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Feminist charm prevails in 'Rapture, Blister, Burn'

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Assistant Opinion Editor

SEPTEMBER 11, 2014

Drawing on a timeline of works from Jean-Jacques Rousseau to Dr. Phil, Gina Gionfriddo’s play “Rapture, Blister, Burn” is a fireball of quick wit and high stakes around the most thoughtful exploration of what it means to be a woman with options in a society that makes one feel guilty for not having it all. The magnificent cast at Downtown Berkeley’s Aurora Theatre brings to life this battleground of feminist ideas in Gionfriddo’s script but also transcends it, bringing the audience a beautifully nuanced case study of the human spirit searching for purpose and fulfillment.

Cathy (Marilee Talkington) — an accomplished two-time author and occasional television scholar who holds a doctorate degree — wonders if she chose the wrong path in her life by focusing her energy mostly on her career instead of a life with a family. She visits ex-boyfriend Don, now married to their grad-school dropout buddy Gwen (Rebecca Schweitzer), a prim and proper polka-dotted and ballerina-bunned mother of two who thrives in the sphere of homemaking. Each woman fantasizes about the path in life that the other chose, becoming the ultimate “what-ifs” for each other.

In the most rambunctious scene of the show, Cathy teaches a summer seminar on feminism in her living room. Years and years of feminist discourse unfold, and every character in the room embodies some version of a particular scholar’s argument. 21-year-old Avery, with a hip and unabashed personality, stands up for sexual freedom and equality but rejects the feminist label, which rubs right up against the slut-shaming Gwen, who relates better to conservative activist Phyllis Schlafly’s ideal woman in the home. Meanwhile, Cathy’s adorably cynical mother Alice further complicates their arguments as a firsthand source to the feminist movement of the ’60s.

While an expansive amount of information unfurls in the living room, director Desdemona Chiang crafts what could have been a cheap, pedantic classroom scene into what breathes and feels like an authentic play within a play, relieving the script of arduous discourse and highlighting the subtextual motivations behind each character’s burning inner struggle.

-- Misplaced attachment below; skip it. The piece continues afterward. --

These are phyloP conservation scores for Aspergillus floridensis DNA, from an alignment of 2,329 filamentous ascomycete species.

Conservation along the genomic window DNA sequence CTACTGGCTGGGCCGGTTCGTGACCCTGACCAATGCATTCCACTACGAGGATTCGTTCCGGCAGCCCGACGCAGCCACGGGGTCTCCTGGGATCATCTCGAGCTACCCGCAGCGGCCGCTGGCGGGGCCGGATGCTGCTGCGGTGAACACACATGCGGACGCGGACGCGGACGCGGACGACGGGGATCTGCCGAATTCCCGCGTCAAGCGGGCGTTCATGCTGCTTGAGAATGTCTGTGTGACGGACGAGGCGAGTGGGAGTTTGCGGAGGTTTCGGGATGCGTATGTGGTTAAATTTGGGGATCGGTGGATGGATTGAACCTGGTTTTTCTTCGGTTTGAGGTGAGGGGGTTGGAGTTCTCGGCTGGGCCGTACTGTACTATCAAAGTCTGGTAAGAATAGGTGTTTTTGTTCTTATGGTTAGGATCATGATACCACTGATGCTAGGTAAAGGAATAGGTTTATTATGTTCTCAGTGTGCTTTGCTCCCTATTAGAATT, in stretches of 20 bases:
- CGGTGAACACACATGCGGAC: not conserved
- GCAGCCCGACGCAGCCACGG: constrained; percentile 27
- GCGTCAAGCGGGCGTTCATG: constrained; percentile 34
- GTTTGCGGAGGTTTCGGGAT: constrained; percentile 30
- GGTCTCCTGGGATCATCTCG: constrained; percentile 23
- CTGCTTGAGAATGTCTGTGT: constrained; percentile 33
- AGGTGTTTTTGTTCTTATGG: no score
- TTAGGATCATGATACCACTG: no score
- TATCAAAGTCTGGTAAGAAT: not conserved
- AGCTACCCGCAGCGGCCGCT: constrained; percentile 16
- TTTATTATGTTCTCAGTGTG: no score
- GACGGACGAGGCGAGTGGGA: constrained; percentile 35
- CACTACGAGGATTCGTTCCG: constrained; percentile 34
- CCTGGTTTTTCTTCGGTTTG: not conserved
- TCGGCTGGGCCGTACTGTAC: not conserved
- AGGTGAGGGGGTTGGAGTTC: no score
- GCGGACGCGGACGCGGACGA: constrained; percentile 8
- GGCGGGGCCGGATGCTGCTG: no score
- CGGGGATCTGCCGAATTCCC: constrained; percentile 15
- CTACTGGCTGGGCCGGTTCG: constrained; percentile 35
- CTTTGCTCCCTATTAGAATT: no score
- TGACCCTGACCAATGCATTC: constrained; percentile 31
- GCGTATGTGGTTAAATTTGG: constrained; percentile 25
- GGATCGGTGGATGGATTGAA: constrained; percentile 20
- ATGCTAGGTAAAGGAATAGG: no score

Though Gwen and Catherine are perfect foils, Schweitzer shows otherwise in a powerful scene where Gwen breaks down into her anxieties as a mother. This opens up the character from her one-dimensional, annoying personality into a deeply complex and relatable human being. The same multi-faceted character dynamic is true across the stage, thanks to the outstanding power cast. When Cathy is disappointed or heartbroken, Talkington underscores the true devastation and worry in her psyche with a guise of strength and precise acting power. On paper, Don is a porn- and pot-addicted, passionless, middle-aged man — a real schmuck figure. But actor Gabriel Marin evolves his character into a self-aware, comfortable everyman who quips playfully in conjunction with the feminist struggles going on around him.

This is not just a play about feminism but a play about heartfelt characters figuring out why myths of traditional “success” aren’t always enough. This production delivers the script’s impressive intelligence with the cast’s magnificently well-rounded acting. Everyone is relatable and hardly vilified. They are vulnerable, hilarious, sharp and poignant. “Rapture, Blister, Burn” is not just a play to see but a performance to experience.

“Rapture, Blister, Burn” is running at Aurora Theatre in Berkeley through Oct. 5.

Corrections: A previous version of this article misspelled Marilee Talkington's name.
Contact Jennifer Wong at [email protected].

SEPTEMBER 14, 2014

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